Once Upon A Time…
(in 1541 to be exact)
there was a Kingdom across the pond that sought to expand it’s holdings (in land, gold, and spices).
The King and Queen of Spain built many ships, filled them with pardoned (and compelled) criminals and sent them to sea hoping they would not fall off a flat world.
They did not.
They landed in the Americas, and because they had been looking for the far off land of India, when they set anchor at the mouth of a great river, they called the people living there Indians (so much for independent thinking).
The Kingdom of Spain took claim of this chunk of ‘swamp’ (and people) but lost interest quickly. Too wet. No gold.
Many years later, in 1682, a new group of French explorers (which had been sent without adequate supplies and bad boats) but knowing the Spaniards were not looking, set claim to the same land and had a little battle.
General Pierre d’Iberville, struck the flag for the magical kingdom of France. (In fact, France was so magical, that it found itself bankrupt nearly a century later, and with a lot of pissed off relatives).
Because the general and his men wanted to get back home, and needed a ride (France would have to send additional ships for them) he thought it wise to sweeten the pot by naming two very large bodies of water after the gloriously incompetent Minister of the French Navy, Louis Pontchartrain and his equally egregious but charming son, Maurapas.
Because King Louis XV thought it wise, in 1762, to not be invaded, he gifted his holdings of this place to his cousin, King Charles III of Spain, so as to encourage him not to crash his party.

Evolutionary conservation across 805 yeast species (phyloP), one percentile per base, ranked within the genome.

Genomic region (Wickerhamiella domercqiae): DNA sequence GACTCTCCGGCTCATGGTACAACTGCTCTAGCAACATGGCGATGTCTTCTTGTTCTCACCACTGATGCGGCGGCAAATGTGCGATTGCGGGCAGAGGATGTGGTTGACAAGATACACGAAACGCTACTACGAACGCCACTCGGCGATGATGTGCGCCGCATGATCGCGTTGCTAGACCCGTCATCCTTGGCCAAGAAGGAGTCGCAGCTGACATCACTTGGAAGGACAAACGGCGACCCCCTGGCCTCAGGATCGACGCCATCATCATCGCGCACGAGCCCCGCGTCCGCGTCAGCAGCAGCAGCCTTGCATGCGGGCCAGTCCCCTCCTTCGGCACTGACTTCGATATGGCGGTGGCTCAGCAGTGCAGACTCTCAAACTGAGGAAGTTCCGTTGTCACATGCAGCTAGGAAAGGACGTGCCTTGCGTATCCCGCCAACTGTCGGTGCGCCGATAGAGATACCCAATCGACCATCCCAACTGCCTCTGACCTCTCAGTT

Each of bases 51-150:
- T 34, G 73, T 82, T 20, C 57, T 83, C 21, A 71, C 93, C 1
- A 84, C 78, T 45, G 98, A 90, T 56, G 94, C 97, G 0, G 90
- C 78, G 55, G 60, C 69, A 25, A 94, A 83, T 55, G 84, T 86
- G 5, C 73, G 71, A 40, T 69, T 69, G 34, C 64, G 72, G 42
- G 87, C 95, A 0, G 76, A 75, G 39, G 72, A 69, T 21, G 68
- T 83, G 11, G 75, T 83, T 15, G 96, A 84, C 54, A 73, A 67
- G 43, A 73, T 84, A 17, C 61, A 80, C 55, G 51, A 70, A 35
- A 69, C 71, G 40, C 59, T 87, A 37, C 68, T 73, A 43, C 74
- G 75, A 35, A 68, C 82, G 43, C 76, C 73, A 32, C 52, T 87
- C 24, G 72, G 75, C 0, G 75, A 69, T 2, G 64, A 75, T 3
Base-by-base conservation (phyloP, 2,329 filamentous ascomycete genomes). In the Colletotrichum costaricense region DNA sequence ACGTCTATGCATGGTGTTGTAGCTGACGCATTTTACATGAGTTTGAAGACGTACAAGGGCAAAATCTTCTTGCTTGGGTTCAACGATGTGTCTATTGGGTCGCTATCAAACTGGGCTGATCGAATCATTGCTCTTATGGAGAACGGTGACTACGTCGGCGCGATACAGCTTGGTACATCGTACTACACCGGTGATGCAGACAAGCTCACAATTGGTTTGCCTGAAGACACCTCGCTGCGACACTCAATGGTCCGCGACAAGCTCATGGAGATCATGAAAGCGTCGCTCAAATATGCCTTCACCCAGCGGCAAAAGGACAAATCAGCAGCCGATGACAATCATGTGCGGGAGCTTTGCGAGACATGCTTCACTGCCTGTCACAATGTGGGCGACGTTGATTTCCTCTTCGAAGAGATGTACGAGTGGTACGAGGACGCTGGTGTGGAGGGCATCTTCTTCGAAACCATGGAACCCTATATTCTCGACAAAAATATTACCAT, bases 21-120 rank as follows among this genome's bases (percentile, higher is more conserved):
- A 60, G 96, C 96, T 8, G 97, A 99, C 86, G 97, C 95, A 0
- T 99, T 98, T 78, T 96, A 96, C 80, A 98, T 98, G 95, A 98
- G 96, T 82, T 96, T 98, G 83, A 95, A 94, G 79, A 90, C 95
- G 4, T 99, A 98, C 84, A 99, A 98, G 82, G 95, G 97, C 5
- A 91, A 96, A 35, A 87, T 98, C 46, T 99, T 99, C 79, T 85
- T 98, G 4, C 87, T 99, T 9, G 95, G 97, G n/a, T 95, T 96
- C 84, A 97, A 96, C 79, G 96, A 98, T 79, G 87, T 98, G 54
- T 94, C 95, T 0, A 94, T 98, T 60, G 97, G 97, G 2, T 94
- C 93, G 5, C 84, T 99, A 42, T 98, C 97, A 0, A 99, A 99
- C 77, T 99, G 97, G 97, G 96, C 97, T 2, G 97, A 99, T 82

Alas, the French King danced himself to the grave, and his grandson would be no better at the waltz- loosing his head in 1793.
This brilliant and long standing practice of governance through birthright led to the French Revolution, and the debacle that was the newly formed, and inexperienced, Citizen Constitutional Government, which in turn, led to Napoleon staging a coup in 1799, becoming crowned Emperor in 1800, forcing civilized behavior instead of bloodlust for the guillotine upon a crazed French populace, and also, the acquisition of the ‘swamp’ from Spain in the Treaty of 1800 (which promised Napoleon would not invade Spain or England- hehehehe).
Three years later, in 1803, with England looking too tasty to resist, Napoleon sold his ‘Rights’ of the Louisiana Territory to the United States, to finance a war against Britain, that he would ultimately loose, be tried for, found guilty, and imprisoned twice (he escaped once)- but not before planning an exile to New Orleans.
Interestingly, in all the while that these countries laid claim, and fought, and stood rule, not one Landlord stepped a foot in.
Except the other day I went for a dip…
|A dock on
|Looking North from the South shore-
which is actually on the
You’d have to live here to understand.